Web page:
Origin Takes Massive Hit on Coal and Gas Generators and Renewable Contracts
Australia’s biggest energy retailer Origin Energy has announced a massive impairment of US$1.6 billion after deciding to write down the value of its coal and gas assets, and also taking a hit on the value of its renewable energy contracts.
Origin says the write downs are the result of falling wholesale prices – driven mostly by the influx of new wind and solar projects – and the soaring price of gas, which has reduced profitability from its fleet of gas generators.
The biggest hit, however, is on the Eraring coal fired power station in NSW, which at 2.8GW is the biggest in the country. Eraring accounts for the bulk of the US$583 million post-tax write-down of generation assets.
Origin did not reveal how much of that sum was linked to Eraring, and gave no indication whether it would look to fast track the closure of the coal generator, currently scheduled to exit the market by 2032.
The other generation assets affected were gas generators, also because of falling wholesale electricity prices, and because of the increasing cost of buying the gas to burn in the facilities. It did not break down the assets affected, but it is assumed it is “across the board.”
Origin does not own any renewable energy assets, but does have a large portfolio of offtake agreements, long term contracts to take the output of wind and solar to meet regulatory and customer requirements for clean energy.
But these contracts are also out of the money, because of the significant fall in wholesale prices and the value of large scale renewable energy certificates.
Origin says it will write US$995 million off the value of goodwill to these contracts, a sum which also includes the value of gas contracts which are also out of the money.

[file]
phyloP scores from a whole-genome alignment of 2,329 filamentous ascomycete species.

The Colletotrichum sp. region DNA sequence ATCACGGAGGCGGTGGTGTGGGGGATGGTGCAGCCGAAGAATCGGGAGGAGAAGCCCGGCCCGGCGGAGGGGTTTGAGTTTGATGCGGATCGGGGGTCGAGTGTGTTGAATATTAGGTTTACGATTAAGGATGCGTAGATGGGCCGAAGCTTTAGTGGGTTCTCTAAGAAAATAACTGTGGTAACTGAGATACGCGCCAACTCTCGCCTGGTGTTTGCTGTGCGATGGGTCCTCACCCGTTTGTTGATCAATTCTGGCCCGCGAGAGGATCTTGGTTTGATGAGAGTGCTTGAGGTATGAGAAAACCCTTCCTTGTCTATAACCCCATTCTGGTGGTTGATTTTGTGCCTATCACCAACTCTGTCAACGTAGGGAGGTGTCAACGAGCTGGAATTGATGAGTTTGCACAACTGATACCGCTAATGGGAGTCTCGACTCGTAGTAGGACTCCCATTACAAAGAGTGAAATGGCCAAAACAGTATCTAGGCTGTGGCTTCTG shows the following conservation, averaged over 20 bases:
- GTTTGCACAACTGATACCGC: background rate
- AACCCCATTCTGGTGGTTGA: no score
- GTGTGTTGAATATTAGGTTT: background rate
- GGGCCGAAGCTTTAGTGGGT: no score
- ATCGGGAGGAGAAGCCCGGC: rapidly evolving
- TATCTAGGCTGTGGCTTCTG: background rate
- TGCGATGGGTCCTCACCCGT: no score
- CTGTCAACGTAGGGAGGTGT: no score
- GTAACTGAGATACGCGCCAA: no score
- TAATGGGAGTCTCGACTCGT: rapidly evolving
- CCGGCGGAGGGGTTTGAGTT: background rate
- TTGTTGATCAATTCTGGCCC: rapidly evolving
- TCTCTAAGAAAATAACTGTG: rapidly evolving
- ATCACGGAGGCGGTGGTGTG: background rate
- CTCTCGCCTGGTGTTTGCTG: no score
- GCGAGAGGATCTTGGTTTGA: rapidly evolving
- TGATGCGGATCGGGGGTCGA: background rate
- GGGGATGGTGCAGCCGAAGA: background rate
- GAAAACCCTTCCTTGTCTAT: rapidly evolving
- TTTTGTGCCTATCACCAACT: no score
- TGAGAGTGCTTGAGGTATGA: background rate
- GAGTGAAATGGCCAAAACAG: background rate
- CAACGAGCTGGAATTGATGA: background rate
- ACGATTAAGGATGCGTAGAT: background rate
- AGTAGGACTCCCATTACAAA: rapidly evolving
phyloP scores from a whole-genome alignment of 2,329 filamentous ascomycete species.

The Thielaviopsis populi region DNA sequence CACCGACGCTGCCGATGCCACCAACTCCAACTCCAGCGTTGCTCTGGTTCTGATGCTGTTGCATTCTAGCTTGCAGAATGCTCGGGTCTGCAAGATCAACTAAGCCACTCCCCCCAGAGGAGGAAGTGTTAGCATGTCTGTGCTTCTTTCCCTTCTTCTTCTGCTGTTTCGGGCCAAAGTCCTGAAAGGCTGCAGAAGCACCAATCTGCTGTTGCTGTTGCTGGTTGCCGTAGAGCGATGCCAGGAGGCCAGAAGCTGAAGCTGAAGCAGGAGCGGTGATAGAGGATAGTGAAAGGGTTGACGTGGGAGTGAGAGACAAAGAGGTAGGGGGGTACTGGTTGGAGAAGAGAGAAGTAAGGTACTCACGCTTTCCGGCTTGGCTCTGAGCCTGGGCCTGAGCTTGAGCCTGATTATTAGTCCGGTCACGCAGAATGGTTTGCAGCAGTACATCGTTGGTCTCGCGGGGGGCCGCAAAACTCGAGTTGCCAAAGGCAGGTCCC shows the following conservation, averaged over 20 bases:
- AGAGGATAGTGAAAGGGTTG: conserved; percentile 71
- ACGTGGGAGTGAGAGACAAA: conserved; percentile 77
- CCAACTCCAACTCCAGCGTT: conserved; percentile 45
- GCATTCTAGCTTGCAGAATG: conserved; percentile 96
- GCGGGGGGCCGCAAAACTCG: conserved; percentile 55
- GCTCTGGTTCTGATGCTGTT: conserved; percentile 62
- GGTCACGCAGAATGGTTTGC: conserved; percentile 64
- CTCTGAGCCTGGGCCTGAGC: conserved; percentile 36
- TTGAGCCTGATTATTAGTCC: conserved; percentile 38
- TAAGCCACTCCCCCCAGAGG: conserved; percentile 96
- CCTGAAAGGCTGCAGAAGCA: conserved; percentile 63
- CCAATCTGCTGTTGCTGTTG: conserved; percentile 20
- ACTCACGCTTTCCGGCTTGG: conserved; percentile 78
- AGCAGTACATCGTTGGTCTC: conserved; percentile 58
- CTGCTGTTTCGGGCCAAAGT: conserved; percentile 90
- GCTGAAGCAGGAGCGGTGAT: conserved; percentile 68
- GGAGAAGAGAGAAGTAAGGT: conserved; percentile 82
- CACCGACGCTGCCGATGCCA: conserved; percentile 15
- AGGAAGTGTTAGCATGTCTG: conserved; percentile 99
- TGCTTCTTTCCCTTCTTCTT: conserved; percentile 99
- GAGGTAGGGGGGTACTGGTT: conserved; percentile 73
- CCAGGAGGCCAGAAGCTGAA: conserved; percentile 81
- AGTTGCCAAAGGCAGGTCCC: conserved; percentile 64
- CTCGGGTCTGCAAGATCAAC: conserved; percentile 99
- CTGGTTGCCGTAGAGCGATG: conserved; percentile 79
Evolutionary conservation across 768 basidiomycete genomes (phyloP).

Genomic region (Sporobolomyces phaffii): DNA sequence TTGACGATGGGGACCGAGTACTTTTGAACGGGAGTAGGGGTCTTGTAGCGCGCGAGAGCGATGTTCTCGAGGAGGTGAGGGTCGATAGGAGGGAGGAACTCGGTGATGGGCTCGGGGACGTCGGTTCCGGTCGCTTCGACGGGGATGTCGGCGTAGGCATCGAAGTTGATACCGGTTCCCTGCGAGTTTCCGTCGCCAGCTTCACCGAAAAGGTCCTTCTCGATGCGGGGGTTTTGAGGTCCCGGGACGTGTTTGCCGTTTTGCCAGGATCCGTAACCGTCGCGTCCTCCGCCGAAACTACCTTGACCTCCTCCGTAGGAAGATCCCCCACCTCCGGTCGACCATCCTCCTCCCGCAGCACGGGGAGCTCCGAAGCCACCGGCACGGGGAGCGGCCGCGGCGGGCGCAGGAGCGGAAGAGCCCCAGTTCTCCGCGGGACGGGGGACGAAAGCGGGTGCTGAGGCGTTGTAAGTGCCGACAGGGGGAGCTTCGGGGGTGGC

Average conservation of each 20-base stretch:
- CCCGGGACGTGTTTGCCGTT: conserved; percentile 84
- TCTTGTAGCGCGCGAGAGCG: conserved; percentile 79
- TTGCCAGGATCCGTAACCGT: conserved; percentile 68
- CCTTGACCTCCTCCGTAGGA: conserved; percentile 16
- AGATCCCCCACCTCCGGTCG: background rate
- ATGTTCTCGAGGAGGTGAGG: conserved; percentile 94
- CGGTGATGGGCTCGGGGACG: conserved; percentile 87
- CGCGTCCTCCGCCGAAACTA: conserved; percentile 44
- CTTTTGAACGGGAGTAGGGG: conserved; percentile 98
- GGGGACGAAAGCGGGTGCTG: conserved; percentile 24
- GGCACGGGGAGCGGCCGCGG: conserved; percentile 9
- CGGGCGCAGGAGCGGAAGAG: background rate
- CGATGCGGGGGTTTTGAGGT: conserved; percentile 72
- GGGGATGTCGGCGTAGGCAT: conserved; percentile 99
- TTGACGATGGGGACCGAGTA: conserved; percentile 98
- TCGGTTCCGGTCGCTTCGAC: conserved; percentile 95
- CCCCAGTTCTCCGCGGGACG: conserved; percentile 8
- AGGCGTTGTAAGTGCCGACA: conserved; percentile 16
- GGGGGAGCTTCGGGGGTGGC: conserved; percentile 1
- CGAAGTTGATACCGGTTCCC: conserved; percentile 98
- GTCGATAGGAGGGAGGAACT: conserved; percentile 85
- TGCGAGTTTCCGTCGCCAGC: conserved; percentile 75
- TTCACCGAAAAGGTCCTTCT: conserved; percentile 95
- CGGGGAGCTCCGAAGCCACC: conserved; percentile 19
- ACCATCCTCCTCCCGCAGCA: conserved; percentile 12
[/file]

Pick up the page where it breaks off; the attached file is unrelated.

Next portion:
Those contracts include the biggest in Australia, a long term agreement to buy the output from the 530MW Stockyard Hill wind farm in Victoria.
When signed in 2017, the contract price in the low US$50s/MWh was hailed as a landmark deal. But now that the project has begun some generation, four years later and after long delays, even that price looks out of the money.
Origin notes that forward energy prices are US$20/MWh lower than where it expected to be, although it does expect some recovery in prices, which have risen in the last two months following the Callide coal generator explosion in Queensland.
CEO Frank Calabria said in a statement that the energy markets business faces significant headwinds, but Origin is also enjoying higher returns from its LNG business, which is benefiting from higher prices.
Mr Calabria said the company is targeting “significant capital and operating cost savings” (of around US$100 million), including from the introduction of the Kraken platform to manage its retail base. He said customer migrations to the new platform continuing to progress very well.
“The outlook for the business improves from next year, with Origin expecting to see a material rebound in Energy Markets earnings, based on the commodity price outlook and supported by disciplined cost management,” he said.
Source: Global Energy World